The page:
Army expands telebehavioral health care in Afghanistan

Julie Jacobson/AP

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Service connects troops on the battlefield with counselors elsewhere.

The Army has developed and deployed technology to deal with the two signature wounds of the Afghanistan and Iraq wars -- post-traumatic stress disorder and traumatic brain injury, Army Surgeon General Lt. Gen. Patricia Horoho told attendees at the Association of United States Army conference this week.

The service operates 87 telebehavioral health nodes in Afghanistan to connect soldiers in remote outposts with mental health professionals in the rear, Horoho said.

The service kicked off a telebehavioral health pilot project in Afghanistan in 2010 with just four nodes at Bagram Air Force Base that connected troops and clinicians over a secure videoconferencing link. Soldiers who used the pilot system felt comfortable discussing their mental health issues with a remote provider, although they said face-to-face encounters with health care professionals would improve the experience.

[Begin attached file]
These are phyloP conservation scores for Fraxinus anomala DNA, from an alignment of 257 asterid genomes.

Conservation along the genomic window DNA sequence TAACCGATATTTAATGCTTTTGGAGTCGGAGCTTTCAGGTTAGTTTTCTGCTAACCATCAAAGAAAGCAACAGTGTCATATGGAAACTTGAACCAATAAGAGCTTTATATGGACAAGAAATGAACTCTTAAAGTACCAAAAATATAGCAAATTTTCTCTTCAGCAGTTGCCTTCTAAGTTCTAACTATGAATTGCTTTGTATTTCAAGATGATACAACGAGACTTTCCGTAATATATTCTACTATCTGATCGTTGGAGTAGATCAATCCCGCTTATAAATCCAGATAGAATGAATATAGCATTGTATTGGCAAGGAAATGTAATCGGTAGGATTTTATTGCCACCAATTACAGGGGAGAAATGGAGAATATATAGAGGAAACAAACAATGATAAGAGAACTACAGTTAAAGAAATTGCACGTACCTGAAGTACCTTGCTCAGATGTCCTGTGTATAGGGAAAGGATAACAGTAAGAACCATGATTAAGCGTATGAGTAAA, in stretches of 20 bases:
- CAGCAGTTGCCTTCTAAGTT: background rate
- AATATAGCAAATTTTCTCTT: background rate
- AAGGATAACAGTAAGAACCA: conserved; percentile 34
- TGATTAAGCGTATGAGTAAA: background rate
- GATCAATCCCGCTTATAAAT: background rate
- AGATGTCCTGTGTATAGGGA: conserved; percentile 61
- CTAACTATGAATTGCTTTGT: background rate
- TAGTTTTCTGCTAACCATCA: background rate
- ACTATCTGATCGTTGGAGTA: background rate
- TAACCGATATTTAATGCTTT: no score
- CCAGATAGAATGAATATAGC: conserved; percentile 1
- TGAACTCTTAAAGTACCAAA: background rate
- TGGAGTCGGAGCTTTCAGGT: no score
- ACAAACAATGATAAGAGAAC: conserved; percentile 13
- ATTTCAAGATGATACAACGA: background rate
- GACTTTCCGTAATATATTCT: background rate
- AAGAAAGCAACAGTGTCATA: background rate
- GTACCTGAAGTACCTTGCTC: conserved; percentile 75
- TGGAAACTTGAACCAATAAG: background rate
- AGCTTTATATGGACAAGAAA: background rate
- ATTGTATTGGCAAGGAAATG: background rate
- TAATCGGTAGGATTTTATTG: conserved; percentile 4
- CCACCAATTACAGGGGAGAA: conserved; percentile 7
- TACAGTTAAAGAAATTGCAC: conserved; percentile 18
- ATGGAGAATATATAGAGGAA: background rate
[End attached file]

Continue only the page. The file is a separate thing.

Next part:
The Army plans to field a smartphone system to assess TBI, Horoho said, and in September the Army awarded a $2.8  million contract to BrainScope of Bethesda, Md., for a handheld system that uses advanced algorithms to quantify and characterize features of brain electrical activity associated with TBI .

To measure the effects of blasts on soldiers, Horoho said the Army has begun developing a “blast dosimeter” for individual troops to wear to determine the health consequences of exposure to explosions. She added the service also is looking to field rapid bio-marker tests to identify brain trauma.

The Amy uses stateside telemedicine systems to support the disability evaluation system for wounded or injured soldiers, Horoho said. Clinicians at hospitals in Hawaii and Washington state support evaluations performed at Fort Hood, Texas, and Fort Wainwright, Alaska, respectively.